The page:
The World Health Organization (WHO) declared COVID-19 a pandemic caused by severe acute respiratory syndrome coronavirus 2 (SARS-CoV-2). According to the most recent research, the virus is mainly spread during close contact with infected people via small droplets and, to a certain extent, the aerosol produced through coughing, sneezing, talking or breathing in exertion. The symptoms include fever, tiredness and dry cough, and one out of every six infected persons can develop severe breathing problems. The “infodemic” regarding Coronaviruses and COVID-19 has caused both fear and confusion regarding newborn health guidelines and their implementation. We don’t know yet the full extent of the pandemic impact on service delivery.
This document compiled programmatic information for implementers and project managers, per WHO and key global health institutions interim guidance, to ensure the continuity of newborn healthcare services in communities and in healthcare institutions during the COVID-19 pandemic.
It must be noted that even during a pandemic:
Women and babies should not die from preventable causes
- Maternal and newborn health care continue to be essential services.
- Standard Maternal Newborn Health (MNH) care should be provided by the health system and sought by families.
- Pregnant women and families should take the same precautions to avoid COVID-19 infection as other people.
Frequently Asked Questions (FAQs)
How to prevent the spread of the COVID 19 Coronavirus among newborns?
In healthcare facilities:
- Hand hygiene and social distancing must be practiced in institutions by caregivers, mothers, and family members.
- Transmission after birth via contact with infectious respiratory secretions is a concern. The WHO states that currently it is not known if the virus is transmitted from mother to newborn during pregnancy or delivery. However, to reduce the risk of transmission of the virus that causes COVID-19 from the mother to the newborn, CDC suggests that facilities should consider temporarily separating (e.g. separate rooms) the mother who has COVID-19 or suspected SARS-CoV-2 infection from her baby until the mother is cleared. The risks and benefits of temporary separation of the mother from her baby should be discussed with the mother by the healthcare team.
The decision to discontinue temporary separation of the mother from her baby should be made on a case-by-case basis in consultation with clinicians, infection prevention and control specialists, and public health officials. The decision should take into account disease severity, illness signs and symptoms, and results of laboratory testing for SARS-CoV-2.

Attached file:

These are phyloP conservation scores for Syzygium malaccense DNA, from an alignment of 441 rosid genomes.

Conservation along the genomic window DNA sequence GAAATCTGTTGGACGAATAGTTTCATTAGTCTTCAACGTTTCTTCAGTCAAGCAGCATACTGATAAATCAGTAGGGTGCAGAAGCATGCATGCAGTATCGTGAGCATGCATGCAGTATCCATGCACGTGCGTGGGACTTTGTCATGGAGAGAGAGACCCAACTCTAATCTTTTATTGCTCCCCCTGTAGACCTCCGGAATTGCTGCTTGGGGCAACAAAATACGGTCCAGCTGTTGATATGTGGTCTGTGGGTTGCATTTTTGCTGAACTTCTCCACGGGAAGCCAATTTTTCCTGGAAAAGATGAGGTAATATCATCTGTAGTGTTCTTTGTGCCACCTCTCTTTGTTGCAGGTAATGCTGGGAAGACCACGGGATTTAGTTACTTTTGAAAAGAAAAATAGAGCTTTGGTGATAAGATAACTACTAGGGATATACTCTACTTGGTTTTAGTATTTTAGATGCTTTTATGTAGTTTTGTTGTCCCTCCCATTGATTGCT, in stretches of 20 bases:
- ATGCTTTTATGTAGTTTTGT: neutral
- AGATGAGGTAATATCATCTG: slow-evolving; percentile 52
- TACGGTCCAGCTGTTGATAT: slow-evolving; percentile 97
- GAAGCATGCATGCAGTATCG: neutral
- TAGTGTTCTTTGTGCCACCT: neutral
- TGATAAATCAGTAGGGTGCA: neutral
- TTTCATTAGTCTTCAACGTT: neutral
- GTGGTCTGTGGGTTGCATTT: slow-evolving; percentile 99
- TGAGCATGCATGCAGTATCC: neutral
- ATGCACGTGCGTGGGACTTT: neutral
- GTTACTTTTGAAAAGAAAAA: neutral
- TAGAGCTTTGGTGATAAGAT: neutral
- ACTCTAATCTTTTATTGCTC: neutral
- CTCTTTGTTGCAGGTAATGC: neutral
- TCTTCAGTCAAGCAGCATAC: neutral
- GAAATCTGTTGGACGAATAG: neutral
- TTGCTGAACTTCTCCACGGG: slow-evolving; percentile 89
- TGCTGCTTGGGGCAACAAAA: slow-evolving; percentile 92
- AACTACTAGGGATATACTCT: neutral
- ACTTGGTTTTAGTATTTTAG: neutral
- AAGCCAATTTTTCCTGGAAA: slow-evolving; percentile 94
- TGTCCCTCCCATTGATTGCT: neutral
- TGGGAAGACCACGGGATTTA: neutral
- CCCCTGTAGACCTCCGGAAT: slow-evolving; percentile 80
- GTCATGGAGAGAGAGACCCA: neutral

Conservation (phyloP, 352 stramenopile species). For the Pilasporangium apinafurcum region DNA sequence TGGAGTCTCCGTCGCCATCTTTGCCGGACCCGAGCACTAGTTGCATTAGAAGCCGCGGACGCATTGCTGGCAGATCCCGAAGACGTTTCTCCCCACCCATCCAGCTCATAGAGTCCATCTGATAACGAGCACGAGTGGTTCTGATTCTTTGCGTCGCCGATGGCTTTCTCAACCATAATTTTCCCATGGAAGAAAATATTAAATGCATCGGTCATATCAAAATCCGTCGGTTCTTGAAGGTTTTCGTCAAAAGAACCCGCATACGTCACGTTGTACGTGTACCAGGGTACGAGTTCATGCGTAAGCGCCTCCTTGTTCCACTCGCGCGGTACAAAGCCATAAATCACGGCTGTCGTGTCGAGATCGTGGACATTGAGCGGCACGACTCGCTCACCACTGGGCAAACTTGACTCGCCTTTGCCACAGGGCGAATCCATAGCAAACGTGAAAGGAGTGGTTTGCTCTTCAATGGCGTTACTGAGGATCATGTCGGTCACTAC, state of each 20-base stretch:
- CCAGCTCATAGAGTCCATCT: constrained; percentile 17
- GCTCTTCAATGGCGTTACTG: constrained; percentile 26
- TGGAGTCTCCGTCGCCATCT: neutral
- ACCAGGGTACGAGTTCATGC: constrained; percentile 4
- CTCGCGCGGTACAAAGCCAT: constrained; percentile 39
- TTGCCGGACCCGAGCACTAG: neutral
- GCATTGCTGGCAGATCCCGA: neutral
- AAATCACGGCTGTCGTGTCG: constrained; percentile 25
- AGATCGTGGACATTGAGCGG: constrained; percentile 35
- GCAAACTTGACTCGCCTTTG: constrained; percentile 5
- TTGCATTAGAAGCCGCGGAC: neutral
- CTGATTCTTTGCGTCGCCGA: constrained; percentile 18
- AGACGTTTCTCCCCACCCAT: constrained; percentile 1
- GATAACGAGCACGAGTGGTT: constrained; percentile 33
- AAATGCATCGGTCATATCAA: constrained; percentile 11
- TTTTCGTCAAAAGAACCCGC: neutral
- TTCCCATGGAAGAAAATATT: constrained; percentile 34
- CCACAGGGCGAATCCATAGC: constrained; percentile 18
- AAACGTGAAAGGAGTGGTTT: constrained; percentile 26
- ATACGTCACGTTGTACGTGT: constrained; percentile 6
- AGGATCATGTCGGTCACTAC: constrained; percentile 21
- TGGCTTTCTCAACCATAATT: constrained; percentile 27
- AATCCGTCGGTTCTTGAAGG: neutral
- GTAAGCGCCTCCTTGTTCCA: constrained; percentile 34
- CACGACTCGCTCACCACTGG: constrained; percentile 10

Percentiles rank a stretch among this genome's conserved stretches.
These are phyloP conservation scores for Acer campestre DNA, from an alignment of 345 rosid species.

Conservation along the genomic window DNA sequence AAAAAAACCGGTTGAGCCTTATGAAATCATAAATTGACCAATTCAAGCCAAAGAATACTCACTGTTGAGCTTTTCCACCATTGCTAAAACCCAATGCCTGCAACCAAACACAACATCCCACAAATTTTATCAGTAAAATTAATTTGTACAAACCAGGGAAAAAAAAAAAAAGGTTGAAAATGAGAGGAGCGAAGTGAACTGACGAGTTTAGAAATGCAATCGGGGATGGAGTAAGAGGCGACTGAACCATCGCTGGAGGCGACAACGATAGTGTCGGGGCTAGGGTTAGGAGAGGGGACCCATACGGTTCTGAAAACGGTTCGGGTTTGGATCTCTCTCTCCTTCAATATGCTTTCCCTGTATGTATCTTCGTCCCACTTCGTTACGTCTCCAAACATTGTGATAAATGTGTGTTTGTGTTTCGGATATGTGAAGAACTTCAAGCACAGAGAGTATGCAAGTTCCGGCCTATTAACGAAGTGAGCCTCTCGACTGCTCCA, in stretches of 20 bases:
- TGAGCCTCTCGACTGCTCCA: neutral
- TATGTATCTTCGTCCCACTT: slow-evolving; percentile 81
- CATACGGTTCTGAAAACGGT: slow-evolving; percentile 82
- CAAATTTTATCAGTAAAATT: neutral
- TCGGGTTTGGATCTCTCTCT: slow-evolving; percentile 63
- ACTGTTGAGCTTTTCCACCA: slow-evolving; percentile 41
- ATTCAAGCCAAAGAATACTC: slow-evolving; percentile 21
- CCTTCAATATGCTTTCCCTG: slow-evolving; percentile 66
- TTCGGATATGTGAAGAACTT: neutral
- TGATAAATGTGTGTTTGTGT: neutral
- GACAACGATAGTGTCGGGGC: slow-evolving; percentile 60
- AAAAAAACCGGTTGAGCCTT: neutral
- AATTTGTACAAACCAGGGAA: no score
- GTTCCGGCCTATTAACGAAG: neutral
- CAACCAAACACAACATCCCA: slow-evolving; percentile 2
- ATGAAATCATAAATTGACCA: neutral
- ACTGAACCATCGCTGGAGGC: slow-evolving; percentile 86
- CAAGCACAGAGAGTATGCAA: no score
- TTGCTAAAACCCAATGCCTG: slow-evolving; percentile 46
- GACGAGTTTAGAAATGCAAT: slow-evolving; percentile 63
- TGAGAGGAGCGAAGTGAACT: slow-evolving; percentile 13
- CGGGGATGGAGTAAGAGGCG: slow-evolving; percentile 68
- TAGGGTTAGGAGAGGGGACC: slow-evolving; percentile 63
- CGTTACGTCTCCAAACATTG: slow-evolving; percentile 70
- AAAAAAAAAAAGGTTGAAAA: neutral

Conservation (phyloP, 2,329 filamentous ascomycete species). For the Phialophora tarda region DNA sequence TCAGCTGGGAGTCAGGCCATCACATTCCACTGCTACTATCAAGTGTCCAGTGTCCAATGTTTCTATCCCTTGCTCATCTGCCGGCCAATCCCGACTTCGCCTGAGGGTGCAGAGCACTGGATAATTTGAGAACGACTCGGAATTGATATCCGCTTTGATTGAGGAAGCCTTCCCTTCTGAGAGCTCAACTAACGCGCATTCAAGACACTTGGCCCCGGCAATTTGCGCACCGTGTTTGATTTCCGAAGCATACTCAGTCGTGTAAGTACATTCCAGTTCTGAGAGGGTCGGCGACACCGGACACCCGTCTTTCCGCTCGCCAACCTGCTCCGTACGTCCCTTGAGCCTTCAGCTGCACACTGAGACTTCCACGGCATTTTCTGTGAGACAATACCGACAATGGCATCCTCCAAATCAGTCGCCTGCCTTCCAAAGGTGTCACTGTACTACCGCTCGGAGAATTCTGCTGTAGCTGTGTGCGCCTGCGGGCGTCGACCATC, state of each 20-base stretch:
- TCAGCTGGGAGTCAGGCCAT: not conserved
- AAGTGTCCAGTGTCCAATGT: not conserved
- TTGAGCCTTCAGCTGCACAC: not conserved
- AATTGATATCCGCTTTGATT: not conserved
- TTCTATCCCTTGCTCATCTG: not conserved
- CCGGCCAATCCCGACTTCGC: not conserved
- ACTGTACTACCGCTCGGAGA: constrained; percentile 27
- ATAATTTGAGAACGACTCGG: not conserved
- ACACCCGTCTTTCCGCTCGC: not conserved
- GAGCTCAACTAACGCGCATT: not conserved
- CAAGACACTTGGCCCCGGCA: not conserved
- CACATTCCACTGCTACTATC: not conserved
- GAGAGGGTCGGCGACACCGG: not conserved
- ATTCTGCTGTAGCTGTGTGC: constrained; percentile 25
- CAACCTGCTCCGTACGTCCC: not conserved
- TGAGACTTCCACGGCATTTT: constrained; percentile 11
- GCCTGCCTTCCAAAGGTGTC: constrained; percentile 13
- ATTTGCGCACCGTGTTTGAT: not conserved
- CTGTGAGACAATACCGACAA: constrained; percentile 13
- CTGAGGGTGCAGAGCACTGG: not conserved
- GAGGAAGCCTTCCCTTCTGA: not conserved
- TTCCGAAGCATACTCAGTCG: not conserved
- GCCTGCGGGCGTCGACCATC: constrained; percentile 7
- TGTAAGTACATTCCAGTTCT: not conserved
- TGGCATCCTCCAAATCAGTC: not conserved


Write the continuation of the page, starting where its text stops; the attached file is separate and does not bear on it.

Correct practices for hygiene and social distancing must be communicated to caregivers, mothers and family members. Disinfecting surfaces is also recommended for shared spaces and surfaces. Home quarantine if is an effective way of managing the COVID-19 infection with minor symptoms.
Guidelines: WHO advice for the public can be found here. Home care guidance, if advised by the healthcare provider, can be found here for the mother, here for the caregiver, and here for all other household members
Should all newborns be tested for COVID-19 Coronavirus?
WHO currently recommends that pregnant women with symptoms of COVID-19 should be prioritized for testing. If they have COVID-19, they may need specialized care.
Should deliveries be done via Caesarean section for all women suspected of or who have tested positive for Coronavirus during the COVID-19 pandemic?
No. WHO advises, that Caesarean sections should only be performed when medically justified. The mode of birth should be individualized and based on a woman’s preferences alongside obstetric indications.
Can mothers continue to breastfeed their newborns during the pandemic?
Yes. Women with COVID-19 can breastfeed if they wish to do so. WHO scientific brief supporting recommendations can be found here. Women who wish to breastfeed should:
- Practice respiratory hygiene during feeding, wearing a mask where available.
- Wash hands before and after touching the baby.
- Routinely clean and disinfect surfaces they have touched.
Guidelines: Recommendations for breastfeeding can be found below:
Skin to Skin
Can a mother/parent give skin to skincare/kangaroo care to a newborn during the COVID-19 pandemic?
- Close contact and early, exclusive breastfeeding helps a baby to thrive.
- Kangaroo care is a method of care of preterm and low birthweight infants.
- Community health care workers and hospital staff must encourage women to always take care of their babies safely, with good respiratory hygiene.